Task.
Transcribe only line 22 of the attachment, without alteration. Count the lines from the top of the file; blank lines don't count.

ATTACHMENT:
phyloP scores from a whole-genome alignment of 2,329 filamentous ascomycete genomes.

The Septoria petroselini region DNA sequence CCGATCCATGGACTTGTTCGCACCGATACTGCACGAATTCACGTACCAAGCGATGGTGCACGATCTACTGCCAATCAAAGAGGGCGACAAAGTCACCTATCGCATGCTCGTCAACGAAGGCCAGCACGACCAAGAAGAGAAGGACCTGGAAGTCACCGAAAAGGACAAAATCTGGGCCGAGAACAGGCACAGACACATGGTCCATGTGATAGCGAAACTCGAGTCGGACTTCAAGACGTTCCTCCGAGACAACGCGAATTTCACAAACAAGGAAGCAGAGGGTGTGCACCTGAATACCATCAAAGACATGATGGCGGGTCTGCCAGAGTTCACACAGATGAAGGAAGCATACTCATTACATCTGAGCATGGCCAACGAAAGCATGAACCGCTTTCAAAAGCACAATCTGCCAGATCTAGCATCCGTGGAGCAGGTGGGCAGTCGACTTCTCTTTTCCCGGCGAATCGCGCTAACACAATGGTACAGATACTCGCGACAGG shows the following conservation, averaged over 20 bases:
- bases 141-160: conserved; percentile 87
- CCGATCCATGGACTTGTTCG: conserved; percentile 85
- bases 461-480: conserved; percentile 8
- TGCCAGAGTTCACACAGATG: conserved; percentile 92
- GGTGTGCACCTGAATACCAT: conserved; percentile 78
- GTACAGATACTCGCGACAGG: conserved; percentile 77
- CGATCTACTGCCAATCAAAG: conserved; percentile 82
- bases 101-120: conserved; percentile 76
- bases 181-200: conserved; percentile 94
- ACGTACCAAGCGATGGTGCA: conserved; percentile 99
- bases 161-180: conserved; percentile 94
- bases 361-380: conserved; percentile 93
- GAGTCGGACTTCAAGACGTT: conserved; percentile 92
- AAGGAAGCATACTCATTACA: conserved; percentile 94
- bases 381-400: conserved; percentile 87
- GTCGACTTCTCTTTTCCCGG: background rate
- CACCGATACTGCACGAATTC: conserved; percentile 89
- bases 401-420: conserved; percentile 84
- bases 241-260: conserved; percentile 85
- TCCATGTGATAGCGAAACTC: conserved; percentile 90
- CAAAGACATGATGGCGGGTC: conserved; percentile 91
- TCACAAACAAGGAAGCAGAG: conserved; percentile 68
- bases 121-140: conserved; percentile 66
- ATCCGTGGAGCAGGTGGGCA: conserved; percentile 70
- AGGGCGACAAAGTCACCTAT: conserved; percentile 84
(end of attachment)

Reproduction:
- TCCATGTGATAGCGAAACTC: conserved; percentile 90